by William Borst
To inspire means literally to breathe life into. People usually look to history, the Bible or newspapers to find individuals who have displayed some special quality of courage, faith or resiliency that motivates them to get up each morning and face the vicissitudes of daily life with hope and resignation. While I have encountered a number of teachers who have stirred me to higher academic achievement, I do not think anyone has inspired me more to celebrate human life more than Gianna Jessen. Gianna’s story is a very special one for me and millions of others! She is among a very small group of abortion survivors.
Her 17-year old mother aborted her during the eighth month of her pregnancy. In an effort to kill Gianna, the abortionist injected a saline solution into her mother’s womb. Gianna spent 18 hours swimming in the toxic fluid. According to Gianna, a saline abortion burns the baby inside and out, prompting some people to call these babiescandy apples because of the sanguinary glow of their burns. I know that images, even verbal images such as these, are offensive to most Americans, but it is a given that the truth shall set us free. Lies and euphemisms will always wrap us in chains.
To the horror of the Planned Parenthood abortion clinic in Southern California, a 2-pound Gianna survived her abortion on April 6, 1977. A conscientious nurse called an ambulance and had her transferred to a hospital. Gianna was put in foster care for 17 months with a woman who would eventually become her adoptive grandmother.
I first met Gianna after the Respect Life Convention in 1996. I was a member of the convention committee that joined her for dinner after her moving presentation. I was amazed by her freshness and the pure joy with which she relished the very gift of life that her mother had nearly denied her. Yet she bore no malice toward her. They had reconciled on a California beach when Gianna was just 12.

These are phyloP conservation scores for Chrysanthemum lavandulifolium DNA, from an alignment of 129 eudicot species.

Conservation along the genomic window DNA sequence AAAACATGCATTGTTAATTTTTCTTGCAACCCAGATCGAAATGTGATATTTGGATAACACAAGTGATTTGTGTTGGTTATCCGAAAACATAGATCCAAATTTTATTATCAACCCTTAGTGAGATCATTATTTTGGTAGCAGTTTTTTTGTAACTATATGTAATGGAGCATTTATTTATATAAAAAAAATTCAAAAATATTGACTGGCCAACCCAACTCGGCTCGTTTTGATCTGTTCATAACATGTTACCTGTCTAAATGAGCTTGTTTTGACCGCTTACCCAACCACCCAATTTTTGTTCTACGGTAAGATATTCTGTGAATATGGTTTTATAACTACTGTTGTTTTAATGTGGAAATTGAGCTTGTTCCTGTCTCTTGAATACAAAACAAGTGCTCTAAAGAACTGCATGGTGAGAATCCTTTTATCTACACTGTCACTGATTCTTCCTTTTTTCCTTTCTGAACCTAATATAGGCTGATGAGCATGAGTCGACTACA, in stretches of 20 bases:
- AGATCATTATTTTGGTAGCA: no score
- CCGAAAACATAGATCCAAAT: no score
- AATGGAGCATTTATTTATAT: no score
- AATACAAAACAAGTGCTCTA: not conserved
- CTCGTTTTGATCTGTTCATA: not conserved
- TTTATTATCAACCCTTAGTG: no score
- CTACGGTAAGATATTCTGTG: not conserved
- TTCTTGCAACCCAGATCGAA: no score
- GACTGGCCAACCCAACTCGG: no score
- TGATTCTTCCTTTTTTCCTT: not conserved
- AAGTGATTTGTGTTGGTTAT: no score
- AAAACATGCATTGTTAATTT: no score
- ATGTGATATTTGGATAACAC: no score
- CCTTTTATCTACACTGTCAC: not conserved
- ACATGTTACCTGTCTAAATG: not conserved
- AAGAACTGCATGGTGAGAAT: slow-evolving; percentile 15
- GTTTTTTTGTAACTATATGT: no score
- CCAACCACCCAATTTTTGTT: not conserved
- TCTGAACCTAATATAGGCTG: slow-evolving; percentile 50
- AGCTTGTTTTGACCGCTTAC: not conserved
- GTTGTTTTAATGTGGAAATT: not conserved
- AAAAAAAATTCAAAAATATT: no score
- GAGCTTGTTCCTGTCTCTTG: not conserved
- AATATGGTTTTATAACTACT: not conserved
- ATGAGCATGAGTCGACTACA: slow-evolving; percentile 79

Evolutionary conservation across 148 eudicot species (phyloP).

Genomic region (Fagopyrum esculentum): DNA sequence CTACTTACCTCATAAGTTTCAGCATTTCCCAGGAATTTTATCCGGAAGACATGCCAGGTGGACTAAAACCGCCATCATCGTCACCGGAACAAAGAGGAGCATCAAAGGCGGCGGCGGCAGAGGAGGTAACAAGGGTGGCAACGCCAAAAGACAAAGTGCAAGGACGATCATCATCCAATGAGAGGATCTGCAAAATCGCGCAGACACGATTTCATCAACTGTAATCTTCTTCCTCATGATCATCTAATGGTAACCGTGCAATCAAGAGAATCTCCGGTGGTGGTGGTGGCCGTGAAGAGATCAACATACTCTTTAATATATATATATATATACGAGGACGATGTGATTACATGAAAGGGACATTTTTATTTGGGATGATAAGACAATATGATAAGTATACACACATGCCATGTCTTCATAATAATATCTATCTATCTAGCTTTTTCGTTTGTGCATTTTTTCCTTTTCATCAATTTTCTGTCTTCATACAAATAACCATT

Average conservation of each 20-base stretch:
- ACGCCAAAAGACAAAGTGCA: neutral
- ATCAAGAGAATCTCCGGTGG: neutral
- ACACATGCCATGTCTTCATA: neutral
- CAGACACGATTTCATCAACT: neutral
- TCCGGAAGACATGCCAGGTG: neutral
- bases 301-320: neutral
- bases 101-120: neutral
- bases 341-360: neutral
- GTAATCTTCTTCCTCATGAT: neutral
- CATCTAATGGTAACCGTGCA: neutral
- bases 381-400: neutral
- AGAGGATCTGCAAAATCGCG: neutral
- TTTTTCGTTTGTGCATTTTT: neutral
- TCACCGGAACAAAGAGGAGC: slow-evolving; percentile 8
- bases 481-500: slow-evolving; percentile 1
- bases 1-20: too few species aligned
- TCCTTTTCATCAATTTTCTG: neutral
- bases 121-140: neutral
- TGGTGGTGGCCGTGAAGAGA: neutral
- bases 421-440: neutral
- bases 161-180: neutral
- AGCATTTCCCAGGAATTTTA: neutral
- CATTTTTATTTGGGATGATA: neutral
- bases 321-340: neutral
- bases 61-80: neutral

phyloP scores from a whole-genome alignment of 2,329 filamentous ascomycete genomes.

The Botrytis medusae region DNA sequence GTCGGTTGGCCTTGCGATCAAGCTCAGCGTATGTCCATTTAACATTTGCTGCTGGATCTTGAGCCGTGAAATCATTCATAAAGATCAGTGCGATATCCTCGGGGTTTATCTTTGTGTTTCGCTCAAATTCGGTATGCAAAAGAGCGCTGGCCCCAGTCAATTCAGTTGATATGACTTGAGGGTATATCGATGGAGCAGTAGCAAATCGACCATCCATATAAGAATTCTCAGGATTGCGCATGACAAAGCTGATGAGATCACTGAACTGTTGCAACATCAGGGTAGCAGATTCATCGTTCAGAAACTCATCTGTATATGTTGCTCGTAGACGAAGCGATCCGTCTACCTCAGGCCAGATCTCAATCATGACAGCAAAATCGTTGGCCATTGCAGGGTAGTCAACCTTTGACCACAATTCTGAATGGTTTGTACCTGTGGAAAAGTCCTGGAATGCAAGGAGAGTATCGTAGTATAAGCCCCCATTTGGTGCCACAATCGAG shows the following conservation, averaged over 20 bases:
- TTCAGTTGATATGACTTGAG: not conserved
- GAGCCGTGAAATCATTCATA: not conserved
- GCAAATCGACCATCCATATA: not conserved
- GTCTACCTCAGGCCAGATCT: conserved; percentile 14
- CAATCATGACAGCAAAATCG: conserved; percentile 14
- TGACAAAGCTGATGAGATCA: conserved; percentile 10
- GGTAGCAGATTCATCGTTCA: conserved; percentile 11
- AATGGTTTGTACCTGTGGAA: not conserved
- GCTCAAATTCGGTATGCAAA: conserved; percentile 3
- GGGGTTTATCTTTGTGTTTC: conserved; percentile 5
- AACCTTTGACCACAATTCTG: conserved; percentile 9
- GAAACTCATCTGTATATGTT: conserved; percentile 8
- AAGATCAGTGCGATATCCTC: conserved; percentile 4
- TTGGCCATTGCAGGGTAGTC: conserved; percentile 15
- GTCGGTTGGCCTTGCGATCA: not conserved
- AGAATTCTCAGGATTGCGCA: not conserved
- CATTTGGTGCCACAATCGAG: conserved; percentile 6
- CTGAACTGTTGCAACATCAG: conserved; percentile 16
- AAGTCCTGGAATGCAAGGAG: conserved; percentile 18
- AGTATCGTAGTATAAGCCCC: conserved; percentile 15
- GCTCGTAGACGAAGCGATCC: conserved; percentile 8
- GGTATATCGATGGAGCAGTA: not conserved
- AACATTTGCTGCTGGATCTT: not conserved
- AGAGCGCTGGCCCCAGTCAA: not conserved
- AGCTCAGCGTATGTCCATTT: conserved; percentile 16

Gianna wasn't expected to ever hold up her head, sit up, crawl or walk. Her birth and recovery were miracles. However her deprivation of oxygen in the womb left Gianna with cerebral palsy. It took her more than three years for her to learn how to walk.
As we spoke, she bore no visible scars. There was just a slight hint of a limp in her walk, which she playfully called Gianna’s walk. Now a beautiful young woman of 38, she runs marathons, writes and records songs and is the most endearing advocate for the sanctity of life anyone can imagine.
To me she is Planned Parenthood’s worst nightmare, an accident who has given flesh and blood proof to the stark reality of the deadly choice, which has snuffed out more than 300,000 lives each year under their auspices. Had the partial-birth abortion technique, designed to prevent mistakes like Gianna, been in use, I would never have met her.
Gianna reappeared on the national scene in 2008 during the presidential campaign to warn people about then State Senator Barack Obama’s voting record in Illinois. Four separate times he opposed a Born-Alive Bill, which would have protected children, such as Gianna, who had survived their abortions. Without this legal protection, abortion survivors are often put in a bucket and left alone in a closet or a bathroom to die. Unfortunately this infanticide occurs too frequently in Planned Parenthood’s abattoirs only even today.
Seeing her on the news during that campaign seven years ago reminded me of what she did for me. Before we met abortion had been mostly an abstraction. To me she is the incarnation of what respect life efforts are about. She will always be the most inspiring person I have ever met!
On a personal note, I have a son just a year older than she. I often think of the stark contrast between their relative births. As the Vitae Foundation is always saying, it has given me something to think about.
Having recently served as editor of the Mindszenty Report, Dr. Borst is the author of two prominent books: Liberalism: Fatal Consequences (1999) and The Scorpion and the Frog: A Natural Conspiracy (2005). He holds a PhD in American History from St. Louis University.